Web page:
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 Post subject: Re: 11.11.11
PostPosted: Tue Nov 11, 2008 16:49 
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AceAceBaby wrote:
Or the first "proper" computer being designed purely for artillery control.
It's further than that -- the first "computers" were the human beings who drew up calculation tables of parabolas, again, used for artillery aiming and naval navigation.


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 Post subject: Re: 11.11.11
PostPosted: Tue Nov 11, 2008 16:53 
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AceAceBaby wrote:
kalmar wrote:
That's my point. All this wondering about where we would be technologically, if not for war, seems to assume we didn't/don't have a hatefully elitist academic system. And again, any geniuses blown up in trenches, from the fact that they ended up enlisted men, means they almost certainly would never have had any opportunity for research or study even if there were no war. They would have been contracting lung disease in coal mines instead.


There's more to it than that though. You need more than boffins and geniuses for advancement.
Take my Grandad - he was in the war, he didn't go to a posh school or anything like that (he was the son of a gamekeeper), but he's a clever bloke and amongst other things, seems to have invented the "back hoe" gadget from which the modern hydraulic excavator was developed.


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 Post subject: Re: 11.11.11
PostPosted: Tue Nov 11, 2008 16:53 
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Doctor Glyndwr wrote:
...human beings who drew up calculation tables of parabolas, again, used for artillery aiming and anal navigation.


Greek Fix.

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 Post subject: Re: 11.11.11
PostPosted: Tue Nov 11, 2008 16:56 
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AceAceBaby wrote:
Or the first "proper" computer being designed purely for artillery control.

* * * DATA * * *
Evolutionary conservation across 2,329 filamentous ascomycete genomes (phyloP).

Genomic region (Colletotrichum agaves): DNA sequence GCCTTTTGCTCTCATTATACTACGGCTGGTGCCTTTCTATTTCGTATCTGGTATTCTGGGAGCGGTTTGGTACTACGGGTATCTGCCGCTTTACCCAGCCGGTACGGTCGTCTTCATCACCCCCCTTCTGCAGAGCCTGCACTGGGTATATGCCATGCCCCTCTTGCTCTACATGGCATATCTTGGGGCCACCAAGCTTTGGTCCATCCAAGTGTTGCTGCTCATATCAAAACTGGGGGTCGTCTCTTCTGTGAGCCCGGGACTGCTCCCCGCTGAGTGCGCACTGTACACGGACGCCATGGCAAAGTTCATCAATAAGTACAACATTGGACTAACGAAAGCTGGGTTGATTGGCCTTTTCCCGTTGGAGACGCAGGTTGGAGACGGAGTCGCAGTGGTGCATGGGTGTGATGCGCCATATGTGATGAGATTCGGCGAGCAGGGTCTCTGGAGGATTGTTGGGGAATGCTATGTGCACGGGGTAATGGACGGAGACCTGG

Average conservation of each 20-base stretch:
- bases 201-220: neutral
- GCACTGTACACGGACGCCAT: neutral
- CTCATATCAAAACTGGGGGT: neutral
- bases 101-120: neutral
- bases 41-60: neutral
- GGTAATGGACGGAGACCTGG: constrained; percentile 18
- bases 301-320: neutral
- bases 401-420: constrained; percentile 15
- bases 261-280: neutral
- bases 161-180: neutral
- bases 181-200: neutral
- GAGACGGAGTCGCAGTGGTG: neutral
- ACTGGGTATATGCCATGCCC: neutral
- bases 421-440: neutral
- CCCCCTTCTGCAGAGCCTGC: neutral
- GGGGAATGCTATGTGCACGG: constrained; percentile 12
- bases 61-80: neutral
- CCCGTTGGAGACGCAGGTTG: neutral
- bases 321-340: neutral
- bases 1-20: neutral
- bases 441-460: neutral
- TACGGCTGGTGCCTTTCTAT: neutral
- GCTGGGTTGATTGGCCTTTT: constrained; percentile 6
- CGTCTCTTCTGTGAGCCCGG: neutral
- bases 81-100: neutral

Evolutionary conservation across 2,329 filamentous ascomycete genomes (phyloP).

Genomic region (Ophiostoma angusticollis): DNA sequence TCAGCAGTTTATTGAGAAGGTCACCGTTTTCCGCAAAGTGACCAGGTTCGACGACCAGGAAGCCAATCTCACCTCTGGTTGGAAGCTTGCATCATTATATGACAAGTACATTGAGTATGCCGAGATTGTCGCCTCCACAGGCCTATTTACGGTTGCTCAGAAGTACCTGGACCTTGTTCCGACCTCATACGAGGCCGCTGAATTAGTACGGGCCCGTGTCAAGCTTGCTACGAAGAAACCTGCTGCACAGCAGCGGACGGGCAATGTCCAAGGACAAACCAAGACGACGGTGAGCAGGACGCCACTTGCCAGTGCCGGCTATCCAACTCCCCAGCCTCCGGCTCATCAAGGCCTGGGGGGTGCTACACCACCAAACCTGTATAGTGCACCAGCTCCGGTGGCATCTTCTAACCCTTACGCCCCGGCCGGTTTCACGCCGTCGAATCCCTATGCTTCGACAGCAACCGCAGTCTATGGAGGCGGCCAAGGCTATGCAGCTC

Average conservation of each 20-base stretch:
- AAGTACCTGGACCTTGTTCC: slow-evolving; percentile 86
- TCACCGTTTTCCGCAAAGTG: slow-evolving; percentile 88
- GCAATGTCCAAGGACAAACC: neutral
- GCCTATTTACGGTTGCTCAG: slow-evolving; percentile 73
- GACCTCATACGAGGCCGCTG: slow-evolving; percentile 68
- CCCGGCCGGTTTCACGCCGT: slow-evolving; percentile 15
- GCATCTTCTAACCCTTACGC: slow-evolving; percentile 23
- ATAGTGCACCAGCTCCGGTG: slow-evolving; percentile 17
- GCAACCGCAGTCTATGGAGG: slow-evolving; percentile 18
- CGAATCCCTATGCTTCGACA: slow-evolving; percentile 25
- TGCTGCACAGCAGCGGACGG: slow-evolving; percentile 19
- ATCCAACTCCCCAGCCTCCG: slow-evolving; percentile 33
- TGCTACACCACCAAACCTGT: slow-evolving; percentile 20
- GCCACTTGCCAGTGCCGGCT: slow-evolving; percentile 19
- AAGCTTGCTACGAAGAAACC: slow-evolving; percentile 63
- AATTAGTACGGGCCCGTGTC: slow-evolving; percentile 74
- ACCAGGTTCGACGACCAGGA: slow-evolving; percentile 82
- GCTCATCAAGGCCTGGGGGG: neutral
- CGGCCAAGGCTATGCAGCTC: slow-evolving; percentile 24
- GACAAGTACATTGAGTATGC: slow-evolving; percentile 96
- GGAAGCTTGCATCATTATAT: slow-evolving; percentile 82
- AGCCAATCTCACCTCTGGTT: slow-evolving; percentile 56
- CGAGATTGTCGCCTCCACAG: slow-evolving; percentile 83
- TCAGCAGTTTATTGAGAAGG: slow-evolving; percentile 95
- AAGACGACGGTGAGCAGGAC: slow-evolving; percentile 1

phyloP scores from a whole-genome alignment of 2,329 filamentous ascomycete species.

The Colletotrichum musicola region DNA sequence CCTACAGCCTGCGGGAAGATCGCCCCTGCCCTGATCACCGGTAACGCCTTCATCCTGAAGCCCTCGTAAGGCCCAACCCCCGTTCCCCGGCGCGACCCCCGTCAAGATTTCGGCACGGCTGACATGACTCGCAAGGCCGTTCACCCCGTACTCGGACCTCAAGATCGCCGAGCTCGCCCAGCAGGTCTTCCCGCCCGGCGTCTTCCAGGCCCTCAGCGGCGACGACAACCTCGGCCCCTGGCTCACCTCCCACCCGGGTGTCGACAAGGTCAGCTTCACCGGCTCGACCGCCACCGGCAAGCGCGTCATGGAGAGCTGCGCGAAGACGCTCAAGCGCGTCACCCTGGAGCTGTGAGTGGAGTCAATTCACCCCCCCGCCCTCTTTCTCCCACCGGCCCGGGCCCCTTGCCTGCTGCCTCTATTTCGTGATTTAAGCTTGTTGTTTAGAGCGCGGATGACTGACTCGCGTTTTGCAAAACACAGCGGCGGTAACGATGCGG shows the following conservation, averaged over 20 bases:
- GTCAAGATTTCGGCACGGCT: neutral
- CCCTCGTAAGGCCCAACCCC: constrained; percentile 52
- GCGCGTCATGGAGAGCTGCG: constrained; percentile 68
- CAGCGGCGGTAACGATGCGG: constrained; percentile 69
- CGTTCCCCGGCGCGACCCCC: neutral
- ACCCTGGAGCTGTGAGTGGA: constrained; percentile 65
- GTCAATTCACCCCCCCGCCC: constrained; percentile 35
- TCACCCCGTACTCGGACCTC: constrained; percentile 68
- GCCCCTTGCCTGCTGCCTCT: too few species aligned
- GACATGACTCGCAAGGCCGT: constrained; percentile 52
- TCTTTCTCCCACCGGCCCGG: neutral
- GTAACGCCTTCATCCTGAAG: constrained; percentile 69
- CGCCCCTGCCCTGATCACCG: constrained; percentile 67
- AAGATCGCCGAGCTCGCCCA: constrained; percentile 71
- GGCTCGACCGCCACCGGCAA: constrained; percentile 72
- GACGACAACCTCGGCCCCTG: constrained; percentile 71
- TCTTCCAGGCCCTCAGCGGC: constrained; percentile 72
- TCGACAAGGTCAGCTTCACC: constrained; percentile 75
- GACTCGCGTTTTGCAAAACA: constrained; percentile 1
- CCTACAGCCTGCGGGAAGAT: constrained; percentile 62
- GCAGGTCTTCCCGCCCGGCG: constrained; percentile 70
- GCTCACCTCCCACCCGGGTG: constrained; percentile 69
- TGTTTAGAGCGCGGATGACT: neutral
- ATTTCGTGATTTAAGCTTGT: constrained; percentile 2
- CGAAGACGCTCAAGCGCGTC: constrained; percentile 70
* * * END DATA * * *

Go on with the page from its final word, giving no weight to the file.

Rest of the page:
The first proper computers were designed before the war and who knows how much more quickly things may have progressed if the scientific community wasn't split apart and forced to each solve the same problems due to secrecy.


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 Post subject: Re: 11.11.11
PostPosted: Tue Nov 11, 2008 17:02 
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markg wrote:
AceAceBaby wrote:
Or the first "proper" computer being designed purely for artillery control.

The first proper computers were designed before the war and who knows how much more quickly things may have progressed if the scientific community wasn't split apart and forced to each solve the same problems due to secrecy.


This is going to stay a circular argurment.... you can't prove your what if point. All we can work with is that the tech advances have been done becuase of miliatry use

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 Post subject: Re: 11.11.11
PostPosted: Tue Nov 11, 2008 17:07 
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You can't unprove it neever!

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 Post subject: Re: 11.11.11
PostPosted: Tue Nov 11, 2008 17:08 
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Zardoz wrote:
You can't unprove it neever!


you are not helping are you..... :)

well I can unproove it, as in our time line we are where we are...

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 Post subject: Re: 11.11.11
PostPosted: Tue Nov 11, 2008 17:11